PAUL SMITHS - The Paul Smith's College Watershed Stewardship Program has won a $7,500 grant to help keep invasive species out of Lake Placid and Rainbow Lake.
The grant was awarded by the Lake Champlain Basin Program, and will pay for the costs of keeping boat inspectors at Lake Placid and Rainbow Lake, as well as other monitoring and control projects.
"We're looking forward to working with the Lake Champlain Basin Program again," said Eric Holmlund, director of the Watershed Stewardship Program, which is part of the college's Adirondack Watershed Institute.
"There is no evidence of exotic invasives in either Lake Placid or Rainbow Lake, and we hope to keep it that way," Holmlund added. "Our stewards stopped invasive plants from entering waterways on numerous occasions last summer, and we taught hundreds of boat owners how to keep an eye out for these species on their own."
Invasives such as Eurasian watermilfoil, zebra mussels, water chestnut and curly leaf pondweed are an increasingly dangerous threat to both the environmental and economic health of the Adirondacks. Their rapid proliferation kills off native species, can make waterways impassible and hurts tourism and other industries.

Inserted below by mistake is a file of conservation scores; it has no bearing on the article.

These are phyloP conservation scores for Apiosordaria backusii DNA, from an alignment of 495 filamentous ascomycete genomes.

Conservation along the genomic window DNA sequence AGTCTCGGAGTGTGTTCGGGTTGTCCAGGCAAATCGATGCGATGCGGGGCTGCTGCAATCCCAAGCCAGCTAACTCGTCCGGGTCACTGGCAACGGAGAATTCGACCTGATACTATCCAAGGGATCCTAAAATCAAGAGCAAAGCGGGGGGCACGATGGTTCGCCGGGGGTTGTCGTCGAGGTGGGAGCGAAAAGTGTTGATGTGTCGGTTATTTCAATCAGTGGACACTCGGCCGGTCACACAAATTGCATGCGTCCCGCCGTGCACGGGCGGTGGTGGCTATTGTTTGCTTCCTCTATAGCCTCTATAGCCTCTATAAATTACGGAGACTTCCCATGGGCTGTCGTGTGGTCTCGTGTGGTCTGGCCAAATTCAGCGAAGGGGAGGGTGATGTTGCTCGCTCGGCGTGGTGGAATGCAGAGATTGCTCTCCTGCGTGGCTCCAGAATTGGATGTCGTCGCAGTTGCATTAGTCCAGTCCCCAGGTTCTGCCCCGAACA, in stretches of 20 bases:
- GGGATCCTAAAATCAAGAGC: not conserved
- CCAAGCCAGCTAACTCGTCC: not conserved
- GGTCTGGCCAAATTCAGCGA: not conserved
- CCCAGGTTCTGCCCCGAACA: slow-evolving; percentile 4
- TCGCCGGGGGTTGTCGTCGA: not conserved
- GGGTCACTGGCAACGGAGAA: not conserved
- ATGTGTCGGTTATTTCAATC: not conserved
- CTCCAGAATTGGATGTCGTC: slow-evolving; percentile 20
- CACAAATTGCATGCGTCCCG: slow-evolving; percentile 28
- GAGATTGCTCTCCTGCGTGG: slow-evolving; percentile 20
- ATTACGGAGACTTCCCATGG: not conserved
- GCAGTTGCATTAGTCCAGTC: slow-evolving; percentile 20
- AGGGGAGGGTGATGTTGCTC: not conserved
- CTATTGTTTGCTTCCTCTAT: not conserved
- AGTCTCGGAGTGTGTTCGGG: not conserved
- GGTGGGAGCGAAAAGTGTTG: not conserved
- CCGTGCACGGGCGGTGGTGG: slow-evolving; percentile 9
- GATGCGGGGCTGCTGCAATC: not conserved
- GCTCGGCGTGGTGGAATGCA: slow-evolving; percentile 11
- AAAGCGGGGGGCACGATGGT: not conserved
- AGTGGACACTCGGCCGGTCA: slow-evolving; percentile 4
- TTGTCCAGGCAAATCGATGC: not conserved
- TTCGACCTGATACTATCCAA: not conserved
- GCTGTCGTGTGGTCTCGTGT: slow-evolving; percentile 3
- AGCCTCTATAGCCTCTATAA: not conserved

The college's Watershed Stewardship Program started in 2000 on the St. Regis Lake Chain and is now operating on several other area lakes and ponds. The program has also served as a model for the recently begun boat launch programs on Lake Champlain and Lake George, as well as on other lakes in the area. Each year, before boating season begins, all volunteer and paid stewards in the region train at Paul Smith's College to ensure they distribute consistent messages to the public and collect data the same way.
The program stations stewards or provides education to lakes including the St. Regis Lakes, Upper Saranac Lake, Lower Saranac Lake, Rainbow Lake, Osgood Pond, Long Lake and Raquette Lake.